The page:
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Judging Favorably

Rabbi Ari ShvatAdar 3, 5777
Question
I’m having trouble trying to understand "judge everyone favorably". If I turn a blind eye and I don’t use my mind and say "he’s a tzaddik, he’s correct he only does what’s right, he doesn’t have bad middot", then that means I have to listen to what he tells me and do as he says because if I don’t then did you really judge favorably? By not hanging out with that person and not doing as they say, your actions are showing otherwise, that you really don’t believe you judged. So how can I possibly be commanded to judge favorably but at the same time use my brain to get out of bad situation and not be around people that bring me down?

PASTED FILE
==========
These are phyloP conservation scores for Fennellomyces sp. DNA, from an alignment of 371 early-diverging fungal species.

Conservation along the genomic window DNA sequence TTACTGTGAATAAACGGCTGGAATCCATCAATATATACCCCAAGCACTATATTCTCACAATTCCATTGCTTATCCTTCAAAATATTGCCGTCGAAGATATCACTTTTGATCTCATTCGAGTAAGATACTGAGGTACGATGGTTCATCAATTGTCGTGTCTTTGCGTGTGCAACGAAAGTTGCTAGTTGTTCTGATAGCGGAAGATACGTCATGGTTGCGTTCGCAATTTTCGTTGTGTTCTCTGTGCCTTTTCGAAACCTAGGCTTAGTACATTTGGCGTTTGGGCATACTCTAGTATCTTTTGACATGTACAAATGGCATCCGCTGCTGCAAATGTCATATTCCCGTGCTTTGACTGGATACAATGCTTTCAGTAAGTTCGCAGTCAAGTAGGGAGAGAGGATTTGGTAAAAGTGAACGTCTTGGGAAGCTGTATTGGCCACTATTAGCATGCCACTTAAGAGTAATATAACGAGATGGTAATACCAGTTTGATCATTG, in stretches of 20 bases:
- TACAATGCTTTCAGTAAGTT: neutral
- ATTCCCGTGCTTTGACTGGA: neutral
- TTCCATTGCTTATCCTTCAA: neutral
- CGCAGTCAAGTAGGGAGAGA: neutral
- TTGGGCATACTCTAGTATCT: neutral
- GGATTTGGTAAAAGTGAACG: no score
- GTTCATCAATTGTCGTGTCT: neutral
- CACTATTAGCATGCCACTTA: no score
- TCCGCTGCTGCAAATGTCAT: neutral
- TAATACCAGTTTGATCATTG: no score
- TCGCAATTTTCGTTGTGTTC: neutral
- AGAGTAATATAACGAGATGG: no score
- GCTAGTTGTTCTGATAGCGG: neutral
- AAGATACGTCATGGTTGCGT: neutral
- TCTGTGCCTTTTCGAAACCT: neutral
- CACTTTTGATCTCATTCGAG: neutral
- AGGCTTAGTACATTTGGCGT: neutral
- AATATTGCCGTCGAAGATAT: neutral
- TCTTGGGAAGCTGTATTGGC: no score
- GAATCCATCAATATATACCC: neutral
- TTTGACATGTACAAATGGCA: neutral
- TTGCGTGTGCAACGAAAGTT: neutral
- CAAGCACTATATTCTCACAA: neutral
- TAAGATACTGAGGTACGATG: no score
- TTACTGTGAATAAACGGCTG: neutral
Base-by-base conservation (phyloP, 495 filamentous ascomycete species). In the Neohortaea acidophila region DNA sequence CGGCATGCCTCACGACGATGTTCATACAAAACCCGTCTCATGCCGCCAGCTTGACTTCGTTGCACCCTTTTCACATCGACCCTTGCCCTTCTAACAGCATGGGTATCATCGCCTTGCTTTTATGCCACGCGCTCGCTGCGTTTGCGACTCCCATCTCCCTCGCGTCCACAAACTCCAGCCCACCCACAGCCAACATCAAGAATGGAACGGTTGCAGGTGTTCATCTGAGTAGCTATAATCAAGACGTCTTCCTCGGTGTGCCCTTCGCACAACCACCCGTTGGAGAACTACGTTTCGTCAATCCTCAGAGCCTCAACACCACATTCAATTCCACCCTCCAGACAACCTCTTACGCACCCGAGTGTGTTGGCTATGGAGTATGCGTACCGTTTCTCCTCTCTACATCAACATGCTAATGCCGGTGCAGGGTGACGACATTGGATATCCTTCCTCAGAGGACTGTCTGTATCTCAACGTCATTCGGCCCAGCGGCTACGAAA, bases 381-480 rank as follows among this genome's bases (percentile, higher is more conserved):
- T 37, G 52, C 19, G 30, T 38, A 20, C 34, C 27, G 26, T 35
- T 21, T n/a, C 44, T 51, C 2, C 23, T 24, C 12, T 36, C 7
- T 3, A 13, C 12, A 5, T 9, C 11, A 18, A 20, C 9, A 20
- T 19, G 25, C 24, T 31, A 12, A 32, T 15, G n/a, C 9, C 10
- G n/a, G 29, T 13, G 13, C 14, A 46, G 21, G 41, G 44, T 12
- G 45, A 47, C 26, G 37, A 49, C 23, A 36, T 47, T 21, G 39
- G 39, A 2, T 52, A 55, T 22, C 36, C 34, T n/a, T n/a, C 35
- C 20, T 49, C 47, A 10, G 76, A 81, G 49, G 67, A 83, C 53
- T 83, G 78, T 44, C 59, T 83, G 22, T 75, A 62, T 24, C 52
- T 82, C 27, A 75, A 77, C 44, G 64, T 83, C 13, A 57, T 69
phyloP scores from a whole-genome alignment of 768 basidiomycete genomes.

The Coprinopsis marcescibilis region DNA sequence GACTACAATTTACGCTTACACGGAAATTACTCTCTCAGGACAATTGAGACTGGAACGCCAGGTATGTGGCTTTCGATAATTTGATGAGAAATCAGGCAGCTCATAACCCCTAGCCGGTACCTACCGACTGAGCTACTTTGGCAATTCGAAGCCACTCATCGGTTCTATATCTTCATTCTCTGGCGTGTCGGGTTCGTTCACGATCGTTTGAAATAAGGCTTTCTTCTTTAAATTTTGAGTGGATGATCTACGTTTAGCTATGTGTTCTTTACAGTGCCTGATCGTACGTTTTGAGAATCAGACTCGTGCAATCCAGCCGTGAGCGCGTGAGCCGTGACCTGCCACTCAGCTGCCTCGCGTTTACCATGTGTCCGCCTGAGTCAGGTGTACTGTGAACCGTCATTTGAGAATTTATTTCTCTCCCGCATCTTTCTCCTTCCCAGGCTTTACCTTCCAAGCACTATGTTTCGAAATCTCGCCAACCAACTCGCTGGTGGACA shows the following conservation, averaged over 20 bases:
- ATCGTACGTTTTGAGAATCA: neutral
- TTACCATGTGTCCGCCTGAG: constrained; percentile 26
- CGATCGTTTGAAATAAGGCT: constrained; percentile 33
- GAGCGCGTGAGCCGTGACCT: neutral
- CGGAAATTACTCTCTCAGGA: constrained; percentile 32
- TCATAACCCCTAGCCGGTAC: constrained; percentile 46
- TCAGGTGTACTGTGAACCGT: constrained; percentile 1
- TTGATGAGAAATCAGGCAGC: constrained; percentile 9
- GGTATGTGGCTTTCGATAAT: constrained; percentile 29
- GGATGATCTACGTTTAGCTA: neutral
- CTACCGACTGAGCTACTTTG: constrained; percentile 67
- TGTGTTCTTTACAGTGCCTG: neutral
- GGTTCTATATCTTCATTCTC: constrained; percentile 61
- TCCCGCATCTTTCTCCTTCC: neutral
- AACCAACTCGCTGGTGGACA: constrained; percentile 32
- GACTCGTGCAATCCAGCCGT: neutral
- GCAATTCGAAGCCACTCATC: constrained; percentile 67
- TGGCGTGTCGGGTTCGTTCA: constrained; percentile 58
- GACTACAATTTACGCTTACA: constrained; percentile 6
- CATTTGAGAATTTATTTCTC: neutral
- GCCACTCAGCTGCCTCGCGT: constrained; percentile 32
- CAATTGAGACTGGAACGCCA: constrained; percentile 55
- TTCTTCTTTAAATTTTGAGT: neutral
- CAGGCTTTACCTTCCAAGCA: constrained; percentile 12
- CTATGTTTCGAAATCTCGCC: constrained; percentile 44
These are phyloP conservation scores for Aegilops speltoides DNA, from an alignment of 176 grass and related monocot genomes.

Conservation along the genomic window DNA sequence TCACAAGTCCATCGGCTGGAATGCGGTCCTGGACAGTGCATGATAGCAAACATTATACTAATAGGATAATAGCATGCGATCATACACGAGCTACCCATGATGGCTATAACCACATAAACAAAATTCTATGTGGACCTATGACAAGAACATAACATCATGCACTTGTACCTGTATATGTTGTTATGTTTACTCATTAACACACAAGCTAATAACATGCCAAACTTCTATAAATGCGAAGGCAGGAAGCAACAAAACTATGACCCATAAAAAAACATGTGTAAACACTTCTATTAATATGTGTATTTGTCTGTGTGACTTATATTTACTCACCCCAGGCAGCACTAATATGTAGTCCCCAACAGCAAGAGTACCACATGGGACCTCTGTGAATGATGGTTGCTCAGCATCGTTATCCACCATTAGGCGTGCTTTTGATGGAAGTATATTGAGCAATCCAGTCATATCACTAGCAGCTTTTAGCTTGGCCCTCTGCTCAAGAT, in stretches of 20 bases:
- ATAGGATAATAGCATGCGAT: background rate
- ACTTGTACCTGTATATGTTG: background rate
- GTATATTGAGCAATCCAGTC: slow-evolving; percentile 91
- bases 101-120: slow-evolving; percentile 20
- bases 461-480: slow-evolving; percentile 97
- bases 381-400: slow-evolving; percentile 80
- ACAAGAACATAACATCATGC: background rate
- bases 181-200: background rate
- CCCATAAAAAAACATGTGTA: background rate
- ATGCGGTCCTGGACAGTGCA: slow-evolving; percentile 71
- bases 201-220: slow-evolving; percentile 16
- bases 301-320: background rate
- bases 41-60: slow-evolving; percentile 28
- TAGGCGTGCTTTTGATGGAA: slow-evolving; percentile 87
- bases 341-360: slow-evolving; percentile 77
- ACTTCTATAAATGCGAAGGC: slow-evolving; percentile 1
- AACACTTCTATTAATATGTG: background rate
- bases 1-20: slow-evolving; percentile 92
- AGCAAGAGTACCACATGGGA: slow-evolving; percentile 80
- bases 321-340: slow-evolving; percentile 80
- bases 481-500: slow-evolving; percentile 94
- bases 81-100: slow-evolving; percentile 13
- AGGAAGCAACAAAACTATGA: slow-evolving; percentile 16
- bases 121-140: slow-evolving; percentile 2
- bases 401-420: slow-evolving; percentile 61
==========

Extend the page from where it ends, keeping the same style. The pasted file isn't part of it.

Answer
The Living Torah is very practical and not at all naïve. Although every case is a little different and must be dealt with subjectively, in general, you should surely stay away from one who “brings you down”, but give him the benefit of the doubt and judge him favorably to understand and explain to yourself what brought him to act that way. Very often it’s not his fault, and he is a victim of unfortunate circumstances, but that doesn’t mean you should suffer or lose out morally.
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